ORIGINAL RESEARCH article
News and Commercials: Binding Deficits for Complex Information in Schizophrenia
- Division of Geriatrics and Old Age Psychiatry, Psychiatry II Ulm University, Ulm, Germany
Memory for complex content is severely impaired in patients with schizophrenia spectrum disorders, which might make processing of daily information such as news and commercials particularly challenging. The goal of the present study was to assess the impairment of everyday memory in patients with schizophrenia. Healthy controls (HC) and patients with schizophrenia (SZ) were asked to watch a selection of six news segments and six commercials and complete a recognition task on the content of these video clips. All participants completed a neuropsychological test battery comprising measures of attention, working and episodic memory, and executive function. The total number of correctly recognized items was significantly lower in the SZ group. In contrast, the number of false recognitions was alike in both news and commercials paradigm. We conclude that memory in patients with schizophrenia is more prone to omissions than distortions for complex everyday stimuli. The results offer further support for impaired binding in SZ patients. Memory in SZ suffices to reject false multi-feature items on grounds of identifying at least one feature as incorrect but does not suffice to recall all features of a complex item and affirm it as correct.
Memory for context-rich information is at the very core of our everyday life. Ideally, this information should be stored and retrieved in its original form; however, distortions are inseparable part of memory's normal functioning (1). Due to the nature of their disorder, discerning external information input from the one internally generated represents an additional challenge for patients with schizophrenia. Delusions characterized by fixed false thoughts and fixed false beliefs are one of the core symptoms of schizophrenia. At least some of these false beliefs can result from the inability to identify self-generated thoughts as such and to misattribute them to an external source (2). To what extent these symptoms contribute to false memory formation in schizophrenia and whether other cognitive deficits influence memory functioning is not yet clearly understood.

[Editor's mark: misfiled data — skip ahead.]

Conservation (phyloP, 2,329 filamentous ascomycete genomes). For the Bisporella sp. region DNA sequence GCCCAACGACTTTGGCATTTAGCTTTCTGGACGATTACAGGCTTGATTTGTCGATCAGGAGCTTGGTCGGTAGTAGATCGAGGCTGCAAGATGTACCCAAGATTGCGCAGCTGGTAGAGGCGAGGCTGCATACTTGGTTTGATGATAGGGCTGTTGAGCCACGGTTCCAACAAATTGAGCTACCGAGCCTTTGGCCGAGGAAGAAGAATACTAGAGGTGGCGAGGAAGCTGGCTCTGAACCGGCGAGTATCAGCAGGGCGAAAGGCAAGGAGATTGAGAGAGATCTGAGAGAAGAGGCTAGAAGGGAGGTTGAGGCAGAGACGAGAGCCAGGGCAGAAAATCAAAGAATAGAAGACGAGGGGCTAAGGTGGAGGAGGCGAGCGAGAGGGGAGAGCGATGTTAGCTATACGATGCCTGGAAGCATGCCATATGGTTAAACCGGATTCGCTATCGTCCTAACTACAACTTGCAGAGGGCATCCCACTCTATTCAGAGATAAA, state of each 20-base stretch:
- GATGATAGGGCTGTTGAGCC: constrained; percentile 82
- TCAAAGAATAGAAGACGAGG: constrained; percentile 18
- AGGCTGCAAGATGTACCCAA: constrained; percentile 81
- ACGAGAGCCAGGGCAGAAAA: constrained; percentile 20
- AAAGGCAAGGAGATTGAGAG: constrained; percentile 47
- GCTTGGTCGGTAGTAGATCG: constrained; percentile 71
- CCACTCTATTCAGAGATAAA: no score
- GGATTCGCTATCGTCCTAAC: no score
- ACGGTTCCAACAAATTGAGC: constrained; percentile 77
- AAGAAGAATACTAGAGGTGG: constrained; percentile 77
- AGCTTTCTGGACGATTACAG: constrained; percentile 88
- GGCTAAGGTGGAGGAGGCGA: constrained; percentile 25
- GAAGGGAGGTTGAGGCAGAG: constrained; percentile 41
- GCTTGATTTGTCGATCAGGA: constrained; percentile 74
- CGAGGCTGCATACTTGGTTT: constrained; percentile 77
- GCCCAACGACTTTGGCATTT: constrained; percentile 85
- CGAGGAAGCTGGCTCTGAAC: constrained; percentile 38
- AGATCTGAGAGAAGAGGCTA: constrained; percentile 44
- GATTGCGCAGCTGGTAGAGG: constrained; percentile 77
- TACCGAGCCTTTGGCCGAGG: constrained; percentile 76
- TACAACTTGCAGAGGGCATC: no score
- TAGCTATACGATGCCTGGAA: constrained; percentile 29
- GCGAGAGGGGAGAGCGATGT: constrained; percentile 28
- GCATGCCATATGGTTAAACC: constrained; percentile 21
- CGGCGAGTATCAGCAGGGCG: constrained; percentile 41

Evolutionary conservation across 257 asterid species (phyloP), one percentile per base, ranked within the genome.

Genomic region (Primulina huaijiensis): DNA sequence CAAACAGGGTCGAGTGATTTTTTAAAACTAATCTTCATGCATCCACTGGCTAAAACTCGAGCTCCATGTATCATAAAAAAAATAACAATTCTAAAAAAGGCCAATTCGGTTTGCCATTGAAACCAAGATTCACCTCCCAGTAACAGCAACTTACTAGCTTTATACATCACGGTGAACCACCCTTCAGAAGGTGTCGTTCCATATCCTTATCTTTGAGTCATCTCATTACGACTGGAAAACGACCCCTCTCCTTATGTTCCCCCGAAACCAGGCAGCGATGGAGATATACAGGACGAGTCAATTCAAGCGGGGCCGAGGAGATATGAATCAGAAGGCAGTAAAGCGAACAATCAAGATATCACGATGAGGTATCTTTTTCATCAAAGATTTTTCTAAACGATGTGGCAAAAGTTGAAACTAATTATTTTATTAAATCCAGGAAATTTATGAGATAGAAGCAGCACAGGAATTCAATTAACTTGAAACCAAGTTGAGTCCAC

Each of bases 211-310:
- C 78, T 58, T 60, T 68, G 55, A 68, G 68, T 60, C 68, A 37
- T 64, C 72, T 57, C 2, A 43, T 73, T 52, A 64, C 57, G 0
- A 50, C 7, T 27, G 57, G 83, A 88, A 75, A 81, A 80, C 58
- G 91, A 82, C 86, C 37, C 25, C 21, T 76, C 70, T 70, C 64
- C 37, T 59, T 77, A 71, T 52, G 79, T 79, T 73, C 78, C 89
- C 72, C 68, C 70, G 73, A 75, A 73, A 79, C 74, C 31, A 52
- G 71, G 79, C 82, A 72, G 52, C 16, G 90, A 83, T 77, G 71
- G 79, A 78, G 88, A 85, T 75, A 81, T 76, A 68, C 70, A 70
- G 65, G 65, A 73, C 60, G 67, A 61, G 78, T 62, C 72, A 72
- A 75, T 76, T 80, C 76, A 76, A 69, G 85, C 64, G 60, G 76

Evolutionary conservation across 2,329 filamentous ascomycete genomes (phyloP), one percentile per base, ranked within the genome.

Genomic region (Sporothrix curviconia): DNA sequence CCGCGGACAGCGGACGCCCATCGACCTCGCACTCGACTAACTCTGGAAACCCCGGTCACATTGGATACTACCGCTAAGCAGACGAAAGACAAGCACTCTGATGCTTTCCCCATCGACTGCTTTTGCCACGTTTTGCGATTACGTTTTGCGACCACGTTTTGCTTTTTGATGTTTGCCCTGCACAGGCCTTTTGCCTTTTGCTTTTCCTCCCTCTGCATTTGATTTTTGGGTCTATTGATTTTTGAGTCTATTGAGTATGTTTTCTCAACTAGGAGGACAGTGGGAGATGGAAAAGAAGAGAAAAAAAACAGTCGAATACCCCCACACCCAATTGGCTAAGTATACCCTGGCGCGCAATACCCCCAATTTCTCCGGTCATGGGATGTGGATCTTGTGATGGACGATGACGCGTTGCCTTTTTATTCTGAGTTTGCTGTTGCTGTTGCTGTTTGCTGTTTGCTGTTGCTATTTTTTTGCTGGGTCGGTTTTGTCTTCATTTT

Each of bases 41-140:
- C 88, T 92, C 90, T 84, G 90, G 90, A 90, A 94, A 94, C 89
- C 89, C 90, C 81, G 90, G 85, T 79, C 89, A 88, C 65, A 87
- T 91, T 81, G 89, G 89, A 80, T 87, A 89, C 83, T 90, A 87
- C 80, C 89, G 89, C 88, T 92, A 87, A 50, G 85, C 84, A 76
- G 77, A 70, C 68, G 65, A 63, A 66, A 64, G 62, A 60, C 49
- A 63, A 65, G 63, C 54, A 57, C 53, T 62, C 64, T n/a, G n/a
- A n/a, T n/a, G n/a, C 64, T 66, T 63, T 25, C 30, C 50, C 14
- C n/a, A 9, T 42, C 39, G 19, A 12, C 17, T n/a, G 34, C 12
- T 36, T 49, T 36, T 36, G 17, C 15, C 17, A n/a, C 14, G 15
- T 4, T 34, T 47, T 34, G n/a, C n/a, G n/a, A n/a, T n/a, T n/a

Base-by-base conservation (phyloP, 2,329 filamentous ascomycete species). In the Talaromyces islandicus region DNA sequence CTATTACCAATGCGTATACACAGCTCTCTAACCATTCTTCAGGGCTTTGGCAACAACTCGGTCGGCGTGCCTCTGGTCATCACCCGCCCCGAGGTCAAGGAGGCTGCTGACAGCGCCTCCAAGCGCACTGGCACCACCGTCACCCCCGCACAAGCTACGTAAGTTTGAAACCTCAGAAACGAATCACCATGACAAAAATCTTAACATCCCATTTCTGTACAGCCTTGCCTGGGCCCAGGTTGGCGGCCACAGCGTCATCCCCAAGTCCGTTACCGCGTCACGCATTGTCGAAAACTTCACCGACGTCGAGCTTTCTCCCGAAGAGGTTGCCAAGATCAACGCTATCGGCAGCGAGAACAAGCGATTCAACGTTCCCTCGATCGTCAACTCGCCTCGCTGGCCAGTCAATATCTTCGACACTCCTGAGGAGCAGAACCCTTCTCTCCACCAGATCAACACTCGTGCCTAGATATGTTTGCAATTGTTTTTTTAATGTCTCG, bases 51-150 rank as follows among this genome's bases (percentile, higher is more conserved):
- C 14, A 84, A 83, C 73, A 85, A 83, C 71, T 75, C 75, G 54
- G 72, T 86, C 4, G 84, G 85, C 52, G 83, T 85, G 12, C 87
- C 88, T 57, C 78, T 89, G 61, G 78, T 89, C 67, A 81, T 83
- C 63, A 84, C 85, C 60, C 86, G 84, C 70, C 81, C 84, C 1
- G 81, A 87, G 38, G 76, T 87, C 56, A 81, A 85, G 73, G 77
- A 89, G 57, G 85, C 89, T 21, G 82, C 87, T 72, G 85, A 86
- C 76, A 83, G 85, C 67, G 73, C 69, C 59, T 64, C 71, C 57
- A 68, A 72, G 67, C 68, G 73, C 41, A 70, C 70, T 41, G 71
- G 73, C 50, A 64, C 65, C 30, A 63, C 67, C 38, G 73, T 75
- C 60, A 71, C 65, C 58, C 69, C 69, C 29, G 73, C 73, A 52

In patients with schizophrenia the distinction between internal verbal thoughts and perception of external conditions may be blurred and result in the misrepresentations of the original context of events thus leading to false memories (3). Similarly, the increase in false memory content has also been reported for information of varying affective valence (4). Difficulties in source monitoring are thought to contribute significantly to erroneous memory content (5, 6). However, these findings might not be universally applicable to all patients with schizophrenia. It was reported that while all schizophrenia patients have fewer correct recognitions compared to healthy controls, acutely delusional patients have twice as many false recognitions as healthy controls and schizophrenia patients without current delusions (7). Proneness to delusions (7) and positive schizotypy (8, 9) has been linked to false memories even in non-clinical populations. Similarly, decreased hit rates in recognition task, has been associated with negative schizophrenia symptoms (10).